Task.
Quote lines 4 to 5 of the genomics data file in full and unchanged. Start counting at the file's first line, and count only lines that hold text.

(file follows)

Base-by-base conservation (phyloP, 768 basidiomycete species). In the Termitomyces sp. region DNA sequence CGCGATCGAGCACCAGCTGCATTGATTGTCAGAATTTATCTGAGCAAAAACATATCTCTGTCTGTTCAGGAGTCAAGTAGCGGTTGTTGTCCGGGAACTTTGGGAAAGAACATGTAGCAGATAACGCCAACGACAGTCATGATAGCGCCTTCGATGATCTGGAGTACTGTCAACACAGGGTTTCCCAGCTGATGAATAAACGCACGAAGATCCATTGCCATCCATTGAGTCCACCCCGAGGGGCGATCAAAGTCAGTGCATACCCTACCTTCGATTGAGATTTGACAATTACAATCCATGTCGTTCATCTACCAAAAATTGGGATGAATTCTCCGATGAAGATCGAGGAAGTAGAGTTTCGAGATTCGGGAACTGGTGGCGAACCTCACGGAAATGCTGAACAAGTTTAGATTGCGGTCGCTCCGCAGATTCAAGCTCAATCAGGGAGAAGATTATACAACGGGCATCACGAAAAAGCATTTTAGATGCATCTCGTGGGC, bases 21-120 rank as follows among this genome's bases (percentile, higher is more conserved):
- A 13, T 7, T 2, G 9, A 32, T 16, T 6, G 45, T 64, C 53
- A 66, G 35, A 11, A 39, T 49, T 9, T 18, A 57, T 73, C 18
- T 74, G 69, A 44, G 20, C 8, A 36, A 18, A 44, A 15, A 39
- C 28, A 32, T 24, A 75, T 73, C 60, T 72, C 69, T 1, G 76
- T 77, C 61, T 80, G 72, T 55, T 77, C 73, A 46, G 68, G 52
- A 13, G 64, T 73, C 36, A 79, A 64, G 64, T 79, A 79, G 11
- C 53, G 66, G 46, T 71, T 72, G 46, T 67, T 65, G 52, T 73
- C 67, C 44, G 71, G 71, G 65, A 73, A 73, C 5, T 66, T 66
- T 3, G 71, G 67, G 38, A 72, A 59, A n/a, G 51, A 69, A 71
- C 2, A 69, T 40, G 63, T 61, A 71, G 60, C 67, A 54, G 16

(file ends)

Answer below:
- T 74, G 69, A 44, G 20, C 8, A 36, A 18, A 44, A 15, A 39
- C 28, A 32, T 24, A 75, T 73, C 60, T 72, C 69, T 1, G 76